Using “He said.” in your dialogue?

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From Dave Farland:

I don’t often give actual tips on how to compose stories. I tend to focus my lessons on storytelling to things that you can’t learn elsewhere.  Yet from time to time, it might be worthwhile to actually give a few technical tips. Today we will go over one on how to improve your dialogue. 

A few years ago, I listened to a bestselling writer give perhaps the worst advice on dialog tags that I’ve ever heard.  He told new writers, “Never use the word said.  It’s boring and repetitious.  Worst of all, it doesn’t really tell us much about the feeling behind what has been spoken.”

His advice was that you should “mix it up, and never repeat verbs that deal with speaking on the same page.  If you are forced to use the word said, he suggested that you add an adverb to it in order to define the quality of the words spoken.  

Given his advice, you might have a teen “mumble” one sentence:

“I don’t want to go to church,” she mumbled.

While the reply would use a different verb:

“Well you’re going to go, Missy,” Dad retorted.

The problem that arises is that we find ourselves using a lot of verbs that seem rather silly when put into a string of tags.  Thus, you might have people mumbling, shouting, profaning, teasing, snarling, squealing, averring, blaming, and so on in rapid succession.   

Do you see the problem?  When you handle dialog that way, you fall into a trap where your characters seem to be emotional butterflies, endlessly flitting from one powerful emotion to another.  Sometimes authors even fall into the trap of using unfortunate combinations:

“Why don’t you come over to my place?” she teased.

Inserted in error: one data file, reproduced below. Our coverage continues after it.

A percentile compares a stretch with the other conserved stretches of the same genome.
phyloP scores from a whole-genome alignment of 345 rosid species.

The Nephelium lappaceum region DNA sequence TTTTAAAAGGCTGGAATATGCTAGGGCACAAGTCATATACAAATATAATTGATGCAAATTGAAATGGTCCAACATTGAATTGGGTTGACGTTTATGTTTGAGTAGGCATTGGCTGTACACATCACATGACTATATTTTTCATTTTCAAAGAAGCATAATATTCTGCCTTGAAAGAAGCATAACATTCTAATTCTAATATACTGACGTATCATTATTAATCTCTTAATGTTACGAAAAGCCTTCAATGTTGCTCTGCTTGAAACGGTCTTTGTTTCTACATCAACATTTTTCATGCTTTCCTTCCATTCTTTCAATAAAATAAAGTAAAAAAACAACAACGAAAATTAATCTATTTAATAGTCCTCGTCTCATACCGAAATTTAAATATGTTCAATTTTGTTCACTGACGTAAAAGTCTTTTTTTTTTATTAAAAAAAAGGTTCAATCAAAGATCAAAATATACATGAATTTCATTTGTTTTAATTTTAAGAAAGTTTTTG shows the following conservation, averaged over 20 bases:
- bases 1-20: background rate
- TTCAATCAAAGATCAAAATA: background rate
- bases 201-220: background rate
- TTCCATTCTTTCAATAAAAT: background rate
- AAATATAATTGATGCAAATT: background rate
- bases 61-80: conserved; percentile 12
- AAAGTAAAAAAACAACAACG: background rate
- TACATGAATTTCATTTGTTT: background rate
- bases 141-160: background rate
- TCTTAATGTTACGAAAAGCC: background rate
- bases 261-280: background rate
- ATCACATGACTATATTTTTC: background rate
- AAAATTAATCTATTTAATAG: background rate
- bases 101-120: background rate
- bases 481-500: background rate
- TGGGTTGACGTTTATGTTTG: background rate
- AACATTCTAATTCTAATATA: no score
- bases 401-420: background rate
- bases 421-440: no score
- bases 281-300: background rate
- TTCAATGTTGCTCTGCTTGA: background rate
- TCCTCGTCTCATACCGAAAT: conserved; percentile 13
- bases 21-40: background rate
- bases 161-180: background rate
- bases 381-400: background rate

“Sure!” he ejaculated.

In reality, people don’t flit from one powerful emotion to another.  Each person that you meet has something of an emotional tone about them.  Some people are stern most of the time, while others might be thoughtful, pleasant, or excited.  So when you write about that person, you’ll most often be depicting that person with his or her natural tone. The link is to a lesson on common mistakes writers make in regards to tone. 

Many a literary writer would suggest that we use the words said or asked when we make our attributions.  Both of these words are neutral in tone.  This allows the writer to imply the tone through the content of the dialog.  If I write:

“Get your butt out of my chair,” he said. 

I don’t need to modify it with a verb like roared, shouted, fumed, and so on.  Nor do I really need to add an exclamation mark.  The tone of the speaker in this case is implied by the content of the sentence.

Another advantage of plain old said is that it’s invisible in your writing.  You can repeat the verb in every line of dialog in a short story, and no reader will ever complain.  (In the same way, character names don’t attract too much attention.  If you’re writing about the Wizard Wythian, you can repeat his name a dozen times on a page without the reader feeling that it is overused.)

But there are a couple of problems when using said.  Often a writer might modify the word for greater effect when a different verb would be more suitable.  For example, you might say “she said very softly,” when “she whispered” actually conveys the same information more concisely.

For this reason, many literary writers will tell you to “get rid of adverbs,” the words that end in –ly, and as a result they will search through a document during their editing process trying to get rid of as many –ly words as possible.

However, getting rid of all of your adverbs can lead to new problems.  If you’ve read a lot of authors from the past 70 years, you’ll find that their style is becoming increasingly homogeneous as they allow their writing to be informed by such strictures.  In short, too many a writer now writes in an abbreviated Hemingway-esque style that feels smooth and professional but which also sounds like the same voice as any of ten thousand other writers.  You can learn to write in that homogeneous tone by following a popular handbook, Strunk and White’s Elements of Style.  For this reason, I’ve heard authors complain that Strunk and White have stolen the voices from an entire generation of America’s young writers.  We sound like clones.